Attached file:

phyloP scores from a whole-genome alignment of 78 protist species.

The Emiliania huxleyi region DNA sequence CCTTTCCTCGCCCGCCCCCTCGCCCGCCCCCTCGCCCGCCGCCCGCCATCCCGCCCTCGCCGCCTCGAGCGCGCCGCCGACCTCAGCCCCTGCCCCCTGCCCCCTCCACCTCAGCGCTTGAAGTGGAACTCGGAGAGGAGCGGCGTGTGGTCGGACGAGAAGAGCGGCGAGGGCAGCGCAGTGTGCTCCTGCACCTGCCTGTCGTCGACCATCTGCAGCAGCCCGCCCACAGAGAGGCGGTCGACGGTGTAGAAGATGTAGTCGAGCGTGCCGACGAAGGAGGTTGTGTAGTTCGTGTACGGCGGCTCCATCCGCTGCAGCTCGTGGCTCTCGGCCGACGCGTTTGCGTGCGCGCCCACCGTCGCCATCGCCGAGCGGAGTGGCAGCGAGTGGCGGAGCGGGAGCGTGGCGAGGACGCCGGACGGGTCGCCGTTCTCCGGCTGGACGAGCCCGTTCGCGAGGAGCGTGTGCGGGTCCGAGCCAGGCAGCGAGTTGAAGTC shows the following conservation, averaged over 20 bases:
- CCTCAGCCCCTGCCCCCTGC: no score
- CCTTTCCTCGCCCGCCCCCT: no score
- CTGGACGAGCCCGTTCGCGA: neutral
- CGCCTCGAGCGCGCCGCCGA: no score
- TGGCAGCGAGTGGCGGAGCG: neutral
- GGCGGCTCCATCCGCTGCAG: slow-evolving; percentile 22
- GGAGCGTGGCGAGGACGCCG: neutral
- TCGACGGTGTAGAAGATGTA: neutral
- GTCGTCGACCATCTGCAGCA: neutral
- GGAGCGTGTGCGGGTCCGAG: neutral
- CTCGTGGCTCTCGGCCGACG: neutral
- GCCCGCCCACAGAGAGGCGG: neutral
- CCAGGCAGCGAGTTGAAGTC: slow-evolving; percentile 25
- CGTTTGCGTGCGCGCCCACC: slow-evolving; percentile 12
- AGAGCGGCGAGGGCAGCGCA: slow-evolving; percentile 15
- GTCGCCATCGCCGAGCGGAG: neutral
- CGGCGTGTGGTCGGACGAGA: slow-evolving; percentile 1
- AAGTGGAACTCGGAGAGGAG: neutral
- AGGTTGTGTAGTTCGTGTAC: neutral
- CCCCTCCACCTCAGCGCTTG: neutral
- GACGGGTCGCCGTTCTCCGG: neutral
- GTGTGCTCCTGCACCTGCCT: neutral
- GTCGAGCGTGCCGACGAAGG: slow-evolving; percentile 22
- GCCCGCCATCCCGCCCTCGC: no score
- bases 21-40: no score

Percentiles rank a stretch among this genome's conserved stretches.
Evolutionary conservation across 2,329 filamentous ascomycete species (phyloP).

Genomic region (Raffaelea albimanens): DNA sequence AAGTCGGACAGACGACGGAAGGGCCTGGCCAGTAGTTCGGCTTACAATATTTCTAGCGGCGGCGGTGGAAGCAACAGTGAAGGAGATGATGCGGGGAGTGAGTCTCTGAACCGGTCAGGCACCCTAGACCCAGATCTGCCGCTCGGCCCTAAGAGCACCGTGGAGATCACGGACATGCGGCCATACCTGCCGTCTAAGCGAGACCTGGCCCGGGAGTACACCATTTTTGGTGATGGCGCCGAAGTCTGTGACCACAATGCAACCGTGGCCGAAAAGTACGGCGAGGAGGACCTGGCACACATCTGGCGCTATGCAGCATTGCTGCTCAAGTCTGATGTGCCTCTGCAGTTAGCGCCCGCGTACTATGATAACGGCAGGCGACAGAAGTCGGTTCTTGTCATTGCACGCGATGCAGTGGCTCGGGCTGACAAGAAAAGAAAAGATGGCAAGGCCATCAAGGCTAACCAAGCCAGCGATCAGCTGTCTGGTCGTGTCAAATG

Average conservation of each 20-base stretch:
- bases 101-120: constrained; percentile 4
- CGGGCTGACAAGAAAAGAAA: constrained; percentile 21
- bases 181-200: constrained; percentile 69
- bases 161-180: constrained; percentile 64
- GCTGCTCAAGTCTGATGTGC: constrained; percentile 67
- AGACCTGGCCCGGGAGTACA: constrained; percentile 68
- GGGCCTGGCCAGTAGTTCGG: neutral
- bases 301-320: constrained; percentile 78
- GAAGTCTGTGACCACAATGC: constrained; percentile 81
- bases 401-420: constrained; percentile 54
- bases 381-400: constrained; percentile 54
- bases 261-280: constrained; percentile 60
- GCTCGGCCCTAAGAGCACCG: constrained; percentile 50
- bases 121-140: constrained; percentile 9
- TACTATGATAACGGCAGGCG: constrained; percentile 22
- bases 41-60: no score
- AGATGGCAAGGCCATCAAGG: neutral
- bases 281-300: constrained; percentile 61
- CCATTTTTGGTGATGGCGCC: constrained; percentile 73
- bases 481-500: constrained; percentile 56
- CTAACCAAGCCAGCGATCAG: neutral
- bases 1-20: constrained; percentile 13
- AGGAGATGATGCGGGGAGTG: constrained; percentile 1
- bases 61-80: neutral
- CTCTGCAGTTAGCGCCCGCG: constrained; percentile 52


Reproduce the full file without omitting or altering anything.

phyloP scores from a whole-genome alignment of 78 protist species.

The Emiliania huxleyi region DNA sequence CCTTTCCTCGCCCGCCCCCTCGCCCGCCCCCTCGCCCGCCGCCCGCCATCCCGCCCTCGCCGCCTCGAGCGCGCCGCCGACCTCAGCCCCTGCCCCCTGCCCCCTCCACCTCAGCGCTTGAAGTGGAACTCGGAGAGGAGCGGCGTGTGGTCGGACGAGAAGAGCGGCGAGGGCAGCGCAGTGTGCTCCTGCACCTGCCTGTCGTCGACCATCTGCAGCAGCCCGCCCACAGAGAGGCGGTCGACGGTGTAGAAGATGTAGTCGAGCGTGCCGACGAAGGAGGTTGTGTAGTTCGTGTACGGCGGCTCCATCCGCTGCAGCTCGTGGCTCTCGGCCGACGCGTTTGCGTGCGCGCCCACCGTCGCCATCGCCGAGCGGAGTGGCAGCGAGTGGCGGAGCGGGAGCGTGGCGAGGACGCCGGACGGGTCGCCGTTCTCCGGCTGGACGAGCCCGTTCGCGAGGAGCGTGTGCGGGTCCGAGCCAGGCAGCGAGTTGAAGTC shows the following conservation, averaged over 20 bases:
- CCTCAGCCCCTGCCCCCTGC: no score
- CCTTTCCTCGCCCGCCCCCT: no score
- CTGGACGAGCCCGTTCGCGA: neutral
- CGCCTCGAGCGCGCCGCCGA: no score
- TGGCAGCGAGTGGCGGAGCG: neutral
- GGCGGCTCCATCCGCTGCAG: slow-evolving; percentile 22
- GGAGCGTGGCGAGGACGCCG: neutral
- TCGACGGTGTAGAAGATGTA: neutral
- GTCGTCGACCATCTGCAGCA: neutral
- GGAGCGTGTGCGGGTCCGAG: neutral
- CTCGTGGCTCTCGGCCGACG: neutral
- GCCCGCCCACAGAGAGGCGG: neutral
- CCAGGCAGCGAGTTGAAGTC: slow-evolving; percentile 25
- CGTTTGCGTGCGCGCCCACC: slow-evolving; percentile 12
- AGAGCGGCGAGGGCAGCGCA: slow-evolving; percentile 15
- GTCGCCATCGCCGAGCGGAG: neutral
- CGGCGTGTGGTCGGACGAGA: slow-evolving; percentile 1
- AAGTGGAACTCGGAGAGGAG: neutral
- AGGTTGTGTAGTTCGTGTAC: neutral
- CCCCTCCACCTCAGCGCTTG: neutral
- GACGGGTCGCCGTTCTCCGG: neutral
- GTGTGCTCCTGCACCTGCCT: neutral
- GTCGAGCGTGCCGACGAAGG: slow-evolving; percentile 22
- GCCCGCCATCCCGCCCTCGC: no score
- bases 21-40: no score

Percentiles rank a stretch among this genome's conserved stretches.
Evolutionary conservation across 2,329 filamentous ascomycete species (phyloP).

Genomic region (Raffaelea albimanens): DNA sequence AAGTCGGACAGACGACGGAAGGGCCTGGCCAGTAGTTCGGCTTACAATATTTCTAGCGGCGGCGGTGGAAGCAACAGTGAAGGAGATGATGCGGGGAGTGAGTCTCTGAACCGGTCAGGCACCCTAGACCCAGATCTGCCGCTCGGCCCTAAGAGCACCGTGGAGATCACGGACATGCGGCCATACCTGCCGTCTAAGCGAGACCTGGCCCGGGAGTACACCATTTTTGGTGATGGCGCCGAAGTCTGTGACCACAATGCAACCGTGGCCGAAAAGTACGGCGAGGAGGACCTGGCACACATCTGGCGCTATGCAGCATTGCTGCTCAAGTCTGATGTGCCTCTGCAGTTAGCGCCCGCGTACTATGATAACGGCAGGCGACAGAAGTCGGTTCTTGTCATTGCACGCGATGCAGTGGCTCGGGCTGACAAGAAAAGAAAAGATGGCAAGGCCATCAAGGCTAACCAAGCCAGCGATCAGCTGTCTGGTCGTGTCAAATG

Average conservation of each 20-base stretch:
- bases 101-120: constrained; percentile 4
- CGGGCTGACAAGAAAAGAAA: constrained; percentile 21
- bases 181-200: constrained; percentile 69
- bases 161-180: constrained; percentile 64
- GCTGCTCAAGTCTGATGTGC: constrained; percentile 67
- AGACCTGGCCCGGGAGTACA: constrained; percentile 68
- GGGCCTGGCCAGTAGTTCGG: neutral
- bases 301-320: constrained; percentile 78
- GAAGTCTGTGACCACAATGC: constrained; percentile 81
- bases 401-420: constrained; percentile 54
- bases 381-400: constrained; percentile 54
- bases 261-280: constrained; percentile 60
- GCTCGGCCCTAAGAGCACCG: constrained; percentile 50
- bases 121-140: constrained; percentile 9
- TACTATGATAACGGCAGGCG: constrained; percentile 22
- bases 41-60: no score
- AGATGGCAAGGCCATCAAGG: neutral
- bases 281-300: constrained; percentile 61
- CCATTTTTGGTGATGGCGCC: constrained; percentile 73
- bases 481-500: constrained; percentile 56
- CTAACCAAGCCAGCGATCAG: neutral
- bases 1-20: constrained; percentile 13
- AGGAGATGATGCGGGGAGTG: constrained; percentile 1
- bases 61-80: neutral
- CTCTGCAGTTAGCGCCCGCG: constrained; percentile 52